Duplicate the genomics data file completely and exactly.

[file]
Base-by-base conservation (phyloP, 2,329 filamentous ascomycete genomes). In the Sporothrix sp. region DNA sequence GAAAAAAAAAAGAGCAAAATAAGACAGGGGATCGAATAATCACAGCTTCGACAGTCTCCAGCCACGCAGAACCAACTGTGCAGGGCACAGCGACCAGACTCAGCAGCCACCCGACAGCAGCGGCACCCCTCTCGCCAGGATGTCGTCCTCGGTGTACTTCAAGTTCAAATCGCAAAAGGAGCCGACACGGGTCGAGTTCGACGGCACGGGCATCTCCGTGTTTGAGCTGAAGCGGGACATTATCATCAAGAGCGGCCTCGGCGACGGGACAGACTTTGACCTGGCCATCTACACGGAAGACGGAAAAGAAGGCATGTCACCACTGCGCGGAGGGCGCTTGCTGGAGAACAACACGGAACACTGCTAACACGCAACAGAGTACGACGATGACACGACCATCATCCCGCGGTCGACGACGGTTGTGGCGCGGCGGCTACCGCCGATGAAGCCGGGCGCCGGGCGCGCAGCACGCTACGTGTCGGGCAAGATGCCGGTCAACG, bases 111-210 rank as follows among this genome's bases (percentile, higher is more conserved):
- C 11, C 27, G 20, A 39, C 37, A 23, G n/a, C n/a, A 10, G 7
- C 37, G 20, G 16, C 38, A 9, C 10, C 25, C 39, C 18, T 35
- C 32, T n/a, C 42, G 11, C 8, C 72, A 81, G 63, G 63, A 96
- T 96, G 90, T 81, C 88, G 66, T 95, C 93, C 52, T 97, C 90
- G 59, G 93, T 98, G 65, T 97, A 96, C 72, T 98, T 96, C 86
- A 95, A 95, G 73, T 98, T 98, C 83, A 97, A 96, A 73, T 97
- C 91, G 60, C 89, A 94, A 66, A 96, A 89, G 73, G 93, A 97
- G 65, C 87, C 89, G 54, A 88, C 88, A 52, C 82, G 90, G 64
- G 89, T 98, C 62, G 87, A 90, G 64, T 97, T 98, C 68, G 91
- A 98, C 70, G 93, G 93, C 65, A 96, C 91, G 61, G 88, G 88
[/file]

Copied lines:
Base-by-base conservation (phyloP, 2,329 filamentous ascomycete genomes). In the Sporothrix sp. region DNA sequence GAAAAAAAAAAGAGCAAAATAAGACAGGGGATCGAATAATCACAGCTTCGACAGTCTCCAGCCACGCAGAACCAACTGTGCAGGGCACAGCGACCAGACTCAGCAGCCACCCGACAGCAGCGGCACCCCTCTCGCCAGGATGTCGTCCTCGGTGTACTTCAAGTTCAAATCGCAAAAGGAGCCGACACGGGTCGAGTTCGACGGCACGGGCATCTCCGTGTTTGAGCTGAAGCGGGACATTATCATCAAGAGCGGCCTCGGCGACGGGACAGACTTTGACCTGGCCATCTACACGGAAGACGGAAAAGAAGGCATGTCACCACTGCGCGGAGGGCGCTTGCTGGAGAACAACACGGAACACTGCTAACACGCAACAGAGTACGACGATGACACGACCATCATCCCGCGGTCGACGACGGTTGTGGCGCGGCGGCTACCGCCGATGAAGCCGGGCGCCGGGCGCGCAGCACGCTACGTGTCGGGCAAGATGCCGGTCAACG, bases 111-210 rank as follows among this genome's bases (percentile, higher is more conserved):
- C 11, C 27, G 20, A 39, C 37, A 23, G n/a, C n/a, A 10, G 7
- C 37, G 20, G 16, C 38, A 9, C 10, C 25, C 39, C 18, T 35
- C 32, T n/a, C 42, G 11, C 8, C 72, A 81, G 63, G 63, A 96
- T 96, G 90, T 81, C 88, G 66, T 95, C 93, C 52, T 97, C 90
- G 59, G 93, T 98, G 65, T 97, A 96, C 72, T 98, T 96, C 86
- A 95, A 95, G 73, T 98, T 98, C 83, A 97, A 96, A 73, T 97
- C 91, G 60, C 89, A 94, A 66, A 96, A 89, G 73, G 93, A 97
- G 65, C 87, C 89, G 54, A 88, C 88, A 52, C 82, G 90, G 64
- G 89, T 98, C 62, G 87, A 90, G 64, T 97, T 98, C 68, G 91
- A 98, C 70, G 93, G 93, C 65, A 96, C 91, G 61, G 88, G 88